Earlier this morning, I wrote about how Japan’s government is considering restarting a few nuclear reactors for the summer energy crunch.
Today, let's quickly dive in to one of the reasons some environmentalists aren't too excited about powering up those nuclear plants again.
Turns out, radioactive material from Fukushima has now been found in sea creatures as far away as 186 miles off Japan’s Pacific coast. This is the first time the extent of the environmental damage of the nuclear disaster has been shown.
The researchers from the Woods Hole Oceanographic Institution (WHOI) found cesium radiation hundreds of times higher than natural rates in certain currents that have both carried radioactive debris out to sea and concentrated it.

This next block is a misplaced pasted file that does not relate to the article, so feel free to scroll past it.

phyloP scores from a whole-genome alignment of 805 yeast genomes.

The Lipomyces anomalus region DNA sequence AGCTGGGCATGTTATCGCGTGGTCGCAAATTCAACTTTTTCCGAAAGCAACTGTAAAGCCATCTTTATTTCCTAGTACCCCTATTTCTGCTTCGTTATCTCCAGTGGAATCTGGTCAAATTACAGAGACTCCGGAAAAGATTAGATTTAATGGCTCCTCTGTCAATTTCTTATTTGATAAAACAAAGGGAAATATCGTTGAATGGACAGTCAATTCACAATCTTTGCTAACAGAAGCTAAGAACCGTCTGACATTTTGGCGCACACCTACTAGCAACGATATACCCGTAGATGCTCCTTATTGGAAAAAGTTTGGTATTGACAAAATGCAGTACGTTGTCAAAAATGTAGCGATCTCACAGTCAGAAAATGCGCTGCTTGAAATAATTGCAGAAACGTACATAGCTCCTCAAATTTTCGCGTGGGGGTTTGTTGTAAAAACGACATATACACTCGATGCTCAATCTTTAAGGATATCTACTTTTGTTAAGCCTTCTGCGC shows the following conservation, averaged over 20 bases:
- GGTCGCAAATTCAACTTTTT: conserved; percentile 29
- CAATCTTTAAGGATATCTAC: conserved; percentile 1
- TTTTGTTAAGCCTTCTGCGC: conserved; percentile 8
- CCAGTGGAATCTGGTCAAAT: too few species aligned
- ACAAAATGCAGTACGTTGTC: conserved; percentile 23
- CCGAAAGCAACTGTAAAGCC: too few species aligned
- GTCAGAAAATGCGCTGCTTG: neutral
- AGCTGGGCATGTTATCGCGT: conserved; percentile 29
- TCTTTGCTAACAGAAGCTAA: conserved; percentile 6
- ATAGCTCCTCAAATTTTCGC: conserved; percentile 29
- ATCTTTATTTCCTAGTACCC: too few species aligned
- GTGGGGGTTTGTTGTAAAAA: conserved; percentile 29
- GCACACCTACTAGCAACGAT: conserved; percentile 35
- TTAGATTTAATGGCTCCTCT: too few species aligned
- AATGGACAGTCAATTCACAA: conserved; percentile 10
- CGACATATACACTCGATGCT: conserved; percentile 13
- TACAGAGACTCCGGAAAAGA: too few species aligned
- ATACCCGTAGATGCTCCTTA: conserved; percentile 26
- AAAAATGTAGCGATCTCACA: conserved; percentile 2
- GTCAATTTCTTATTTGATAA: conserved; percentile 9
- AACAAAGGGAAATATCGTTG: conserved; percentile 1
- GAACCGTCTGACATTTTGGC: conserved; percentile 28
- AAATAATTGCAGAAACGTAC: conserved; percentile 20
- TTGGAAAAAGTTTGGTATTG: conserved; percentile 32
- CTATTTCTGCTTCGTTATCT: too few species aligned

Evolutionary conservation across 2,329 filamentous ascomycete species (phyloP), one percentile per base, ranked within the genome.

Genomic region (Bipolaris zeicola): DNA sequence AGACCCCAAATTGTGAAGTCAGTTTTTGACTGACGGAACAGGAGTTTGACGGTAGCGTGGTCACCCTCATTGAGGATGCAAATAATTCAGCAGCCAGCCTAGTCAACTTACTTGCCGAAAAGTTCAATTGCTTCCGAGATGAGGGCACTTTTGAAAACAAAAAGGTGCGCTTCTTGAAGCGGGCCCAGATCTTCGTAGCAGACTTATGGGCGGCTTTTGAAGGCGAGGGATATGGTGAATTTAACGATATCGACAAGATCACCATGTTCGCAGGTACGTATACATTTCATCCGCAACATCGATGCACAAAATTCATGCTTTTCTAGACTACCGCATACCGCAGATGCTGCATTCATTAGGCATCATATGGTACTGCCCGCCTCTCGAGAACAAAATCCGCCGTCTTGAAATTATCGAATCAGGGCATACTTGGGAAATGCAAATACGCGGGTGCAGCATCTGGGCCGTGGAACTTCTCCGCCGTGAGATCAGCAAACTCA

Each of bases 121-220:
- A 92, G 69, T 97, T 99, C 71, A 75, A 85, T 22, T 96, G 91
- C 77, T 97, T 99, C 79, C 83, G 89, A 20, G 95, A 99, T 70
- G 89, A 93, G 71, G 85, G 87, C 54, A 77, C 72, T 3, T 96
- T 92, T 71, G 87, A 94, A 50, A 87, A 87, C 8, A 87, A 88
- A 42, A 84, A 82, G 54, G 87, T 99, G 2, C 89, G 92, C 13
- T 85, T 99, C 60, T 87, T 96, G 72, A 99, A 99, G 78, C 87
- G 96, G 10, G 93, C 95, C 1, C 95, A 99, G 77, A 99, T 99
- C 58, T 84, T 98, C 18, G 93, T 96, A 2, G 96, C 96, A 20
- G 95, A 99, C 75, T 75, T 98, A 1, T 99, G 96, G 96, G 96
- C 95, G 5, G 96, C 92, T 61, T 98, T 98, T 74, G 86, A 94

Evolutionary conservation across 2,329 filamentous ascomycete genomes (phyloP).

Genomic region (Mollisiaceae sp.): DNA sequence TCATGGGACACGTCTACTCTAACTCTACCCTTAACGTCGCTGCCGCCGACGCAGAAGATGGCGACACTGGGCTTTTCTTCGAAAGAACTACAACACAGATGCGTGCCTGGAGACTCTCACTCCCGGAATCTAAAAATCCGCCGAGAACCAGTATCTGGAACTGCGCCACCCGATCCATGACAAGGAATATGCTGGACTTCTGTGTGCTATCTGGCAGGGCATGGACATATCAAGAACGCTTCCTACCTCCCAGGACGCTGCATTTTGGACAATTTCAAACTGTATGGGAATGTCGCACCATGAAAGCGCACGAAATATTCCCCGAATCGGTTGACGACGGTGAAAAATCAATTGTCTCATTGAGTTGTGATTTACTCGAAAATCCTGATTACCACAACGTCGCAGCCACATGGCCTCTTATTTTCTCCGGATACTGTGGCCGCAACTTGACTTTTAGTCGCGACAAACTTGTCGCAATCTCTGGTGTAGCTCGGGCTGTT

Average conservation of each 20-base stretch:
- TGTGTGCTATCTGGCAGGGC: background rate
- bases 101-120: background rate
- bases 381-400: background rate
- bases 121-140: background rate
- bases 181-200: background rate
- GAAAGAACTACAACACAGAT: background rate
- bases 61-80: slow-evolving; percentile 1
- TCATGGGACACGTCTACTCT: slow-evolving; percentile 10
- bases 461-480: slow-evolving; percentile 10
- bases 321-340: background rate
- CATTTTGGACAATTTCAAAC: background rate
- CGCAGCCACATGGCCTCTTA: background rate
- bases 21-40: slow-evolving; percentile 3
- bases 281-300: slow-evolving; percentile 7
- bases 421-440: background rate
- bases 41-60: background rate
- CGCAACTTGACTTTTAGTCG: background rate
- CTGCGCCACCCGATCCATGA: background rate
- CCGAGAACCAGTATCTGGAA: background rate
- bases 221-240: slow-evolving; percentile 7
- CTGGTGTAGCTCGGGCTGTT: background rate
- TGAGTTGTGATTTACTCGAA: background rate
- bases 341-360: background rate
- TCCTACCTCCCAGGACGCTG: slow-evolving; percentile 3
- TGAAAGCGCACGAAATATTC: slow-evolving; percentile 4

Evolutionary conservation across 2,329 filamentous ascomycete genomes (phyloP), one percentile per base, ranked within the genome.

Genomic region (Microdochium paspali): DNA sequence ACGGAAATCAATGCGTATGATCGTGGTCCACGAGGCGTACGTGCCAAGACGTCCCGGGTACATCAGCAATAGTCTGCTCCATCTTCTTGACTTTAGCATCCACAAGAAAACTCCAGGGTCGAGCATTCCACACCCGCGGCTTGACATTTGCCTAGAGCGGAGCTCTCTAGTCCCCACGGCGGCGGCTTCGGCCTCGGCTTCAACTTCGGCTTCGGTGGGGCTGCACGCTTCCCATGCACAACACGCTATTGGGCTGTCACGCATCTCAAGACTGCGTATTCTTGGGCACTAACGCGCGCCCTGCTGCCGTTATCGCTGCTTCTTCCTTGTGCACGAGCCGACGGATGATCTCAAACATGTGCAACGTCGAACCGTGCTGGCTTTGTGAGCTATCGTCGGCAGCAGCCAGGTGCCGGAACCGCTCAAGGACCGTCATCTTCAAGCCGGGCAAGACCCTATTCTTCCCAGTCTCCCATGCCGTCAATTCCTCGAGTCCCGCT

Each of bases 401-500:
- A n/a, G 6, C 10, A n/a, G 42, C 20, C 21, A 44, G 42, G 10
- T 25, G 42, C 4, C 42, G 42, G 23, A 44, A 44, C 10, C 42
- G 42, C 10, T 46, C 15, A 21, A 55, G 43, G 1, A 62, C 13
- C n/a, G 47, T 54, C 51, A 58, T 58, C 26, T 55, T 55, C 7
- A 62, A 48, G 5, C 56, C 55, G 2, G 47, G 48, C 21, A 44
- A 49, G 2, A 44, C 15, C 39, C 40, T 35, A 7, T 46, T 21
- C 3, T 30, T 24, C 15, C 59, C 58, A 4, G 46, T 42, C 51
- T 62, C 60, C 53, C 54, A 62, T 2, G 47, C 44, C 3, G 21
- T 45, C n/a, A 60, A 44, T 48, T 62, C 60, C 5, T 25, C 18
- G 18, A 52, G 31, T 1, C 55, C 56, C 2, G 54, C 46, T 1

Researchers estimate it will take another year or so until this radioactive debris traverse the entire Pacific Ocean to end up on America’s Pacific coast.
Using small devices called “drifters,” researchers released them into the ocean. These drifters can track by GPS while also getting radiation readings. The drifters found naturally occurring cesium and traces of cesium-137 (which has a half-life of 30 years) some of which is leftover from atmospheric nuclear tests in the 1960s and the Chernobyl meltdown in 1986.
However, researchers found nearly equal parts of cesium-137 and cesium-134, the latter of which has a half-life of only two years, thus denoting recent contamination. The oceans generally hold 1 becquerals (Bq) of radioactivity per cubic meter of water, but some spots of up to 3,900 Bq per cubic meter were found near the Japanese coast and 325 Bq as far as 372 miles off-coast.
Whether or not Japan fires up those nuclear power plants again, I suspect we'll continue to see more and more data showing just how catastrophic Fukushima was – both in the immediate aftermath of the meltdown, and for many decades to come.